I had the notion to paint something this morning but as I sat outside drinking coffee in the cool crisp air, the brilliant blue cloudless sky going on forever, I hadn't a notion of exactly what.
Last night I read the first hundred or so pages of the 900-plus page biography Van Gogh: The life by Steven Naifeh and Gregory White Smith, so maybe my mind was open to the idea of making something more expressive and simpler than most of the work I've done so far. I also knew that I wanted to paint a bigger canvas. The largest canvasses I've used before now have been 16x20"(41x51cm) and this one has 50% more surface area than those (it's 20x24"(51x61cm)).
After I set it on the easel, I ran through the ideas that have been percolating lately: a painting based on an aerial photo of a colorful Mexican town, a copy of an early Fauvist work by André Breton, a self-portrait of me in my studio, and a few others. I went so far as to play with my camera, trying but failing to set up a photo for the self-portrait. Frustrated, I grabbed a very small canvas and decided to just dash off a tiny painting of something - anything! But, I needed more coffee so into the kitchen I went.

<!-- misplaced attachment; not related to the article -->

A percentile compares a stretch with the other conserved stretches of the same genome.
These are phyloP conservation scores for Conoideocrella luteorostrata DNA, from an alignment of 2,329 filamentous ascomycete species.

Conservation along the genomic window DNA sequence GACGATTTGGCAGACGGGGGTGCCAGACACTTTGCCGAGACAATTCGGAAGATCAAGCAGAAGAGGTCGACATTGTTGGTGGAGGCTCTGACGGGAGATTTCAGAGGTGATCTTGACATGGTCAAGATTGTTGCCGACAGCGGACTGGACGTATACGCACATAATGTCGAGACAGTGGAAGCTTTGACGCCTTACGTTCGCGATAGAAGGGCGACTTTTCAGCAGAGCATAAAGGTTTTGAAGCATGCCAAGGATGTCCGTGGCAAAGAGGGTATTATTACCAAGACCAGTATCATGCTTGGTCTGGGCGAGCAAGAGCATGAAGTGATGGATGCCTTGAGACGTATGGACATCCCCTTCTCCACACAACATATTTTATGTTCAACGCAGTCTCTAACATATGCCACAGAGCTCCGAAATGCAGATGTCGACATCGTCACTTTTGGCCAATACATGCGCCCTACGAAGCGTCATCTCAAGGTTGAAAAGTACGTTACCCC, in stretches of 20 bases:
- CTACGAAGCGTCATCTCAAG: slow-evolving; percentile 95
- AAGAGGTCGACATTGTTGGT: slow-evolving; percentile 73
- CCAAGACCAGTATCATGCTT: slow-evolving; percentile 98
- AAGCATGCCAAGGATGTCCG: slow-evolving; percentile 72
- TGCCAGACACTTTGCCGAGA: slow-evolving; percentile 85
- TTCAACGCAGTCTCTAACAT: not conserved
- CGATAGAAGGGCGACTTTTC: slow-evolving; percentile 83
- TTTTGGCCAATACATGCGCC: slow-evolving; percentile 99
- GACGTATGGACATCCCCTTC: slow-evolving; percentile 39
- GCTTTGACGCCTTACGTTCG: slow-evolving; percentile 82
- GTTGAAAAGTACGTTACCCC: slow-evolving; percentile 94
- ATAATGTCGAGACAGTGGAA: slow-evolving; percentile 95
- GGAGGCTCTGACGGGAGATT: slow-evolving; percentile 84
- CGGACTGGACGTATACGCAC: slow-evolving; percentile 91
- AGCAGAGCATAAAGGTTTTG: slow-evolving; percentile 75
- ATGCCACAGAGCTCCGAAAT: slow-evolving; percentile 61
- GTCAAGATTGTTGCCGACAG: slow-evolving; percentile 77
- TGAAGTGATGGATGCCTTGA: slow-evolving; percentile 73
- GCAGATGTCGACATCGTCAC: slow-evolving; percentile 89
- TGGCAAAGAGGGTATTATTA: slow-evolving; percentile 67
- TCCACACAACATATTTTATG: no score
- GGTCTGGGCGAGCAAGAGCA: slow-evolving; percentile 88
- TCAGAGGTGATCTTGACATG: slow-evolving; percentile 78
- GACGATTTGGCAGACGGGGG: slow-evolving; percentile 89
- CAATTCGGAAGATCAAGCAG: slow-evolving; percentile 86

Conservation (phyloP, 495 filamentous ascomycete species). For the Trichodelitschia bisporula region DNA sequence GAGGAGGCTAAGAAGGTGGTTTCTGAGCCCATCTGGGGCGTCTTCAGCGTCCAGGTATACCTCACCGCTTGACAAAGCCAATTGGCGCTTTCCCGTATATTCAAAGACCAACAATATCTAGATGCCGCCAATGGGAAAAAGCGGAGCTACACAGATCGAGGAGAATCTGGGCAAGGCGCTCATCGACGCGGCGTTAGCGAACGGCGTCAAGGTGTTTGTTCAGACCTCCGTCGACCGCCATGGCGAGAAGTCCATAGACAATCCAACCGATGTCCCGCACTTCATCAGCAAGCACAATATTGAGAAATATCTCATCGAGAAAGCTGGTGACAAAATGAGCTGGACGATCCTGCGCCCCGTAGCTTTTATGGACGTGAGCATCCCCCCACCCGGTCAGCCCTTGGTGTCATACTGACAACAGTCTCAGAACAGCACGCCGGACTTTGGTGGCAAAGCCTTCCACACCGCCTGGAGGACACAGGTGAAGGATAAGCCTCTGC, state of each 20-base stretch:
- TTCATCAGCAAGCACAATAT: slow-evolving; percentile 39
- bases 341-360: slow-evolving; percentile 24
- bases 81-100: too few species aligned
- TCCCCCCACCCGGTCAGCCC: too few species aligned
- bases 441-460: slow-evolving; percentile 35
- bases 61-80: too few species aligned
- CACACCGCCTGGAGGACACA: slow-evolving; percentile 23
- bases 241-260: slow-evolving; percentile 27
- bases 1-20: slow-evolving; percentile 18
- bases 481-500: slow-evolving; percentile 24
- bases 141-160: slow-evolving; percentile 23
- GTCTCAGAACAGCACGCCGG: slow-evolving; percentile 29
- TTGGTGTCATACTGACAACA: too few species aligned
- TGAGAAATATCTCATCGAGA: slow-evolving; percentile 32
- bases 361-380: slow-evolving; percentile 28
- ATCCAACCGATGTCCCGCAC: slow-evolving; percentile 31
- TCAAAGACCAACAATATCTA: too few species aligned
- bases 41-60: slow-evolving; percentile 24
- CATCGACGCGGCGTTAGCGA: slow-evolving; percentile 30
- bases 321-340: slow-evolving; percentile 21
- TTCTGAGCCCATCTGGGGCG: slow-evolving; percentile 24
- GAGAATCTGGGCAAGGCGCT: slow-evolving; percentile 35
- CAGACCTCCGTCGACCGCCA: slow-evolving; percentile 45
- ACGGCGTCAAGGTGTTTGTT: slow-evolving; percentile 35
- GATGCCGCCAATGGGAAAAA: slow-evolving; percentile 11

And there it was, that little green apple.
The idea of painting small disappeared as I quickly set the apple in my shadowbox. After a few minutes work selecting and rejecting different fabrics for the background, I settled on the blue and red you see here. I loosely sketched the apple on to the canvas using a colored pencil and then nearly threw the paint at it. I want it to look alive.
Life doesn't stand still for us the way that photographs can make it seem. Everything around us is constantly changing - some of it rapidly, some of it more slowly. When we look at something, our eyes do a little dance, trying to make sense of that motion. Take a look around you now, notice how your gaze bounces and bounces from one thing to the next, sizing up everything in relation to everything else. It's how we know how big or small, fat or thin, near or far the outside stuff is to us.
From chaos we construct order. That's the notion I decided to paint.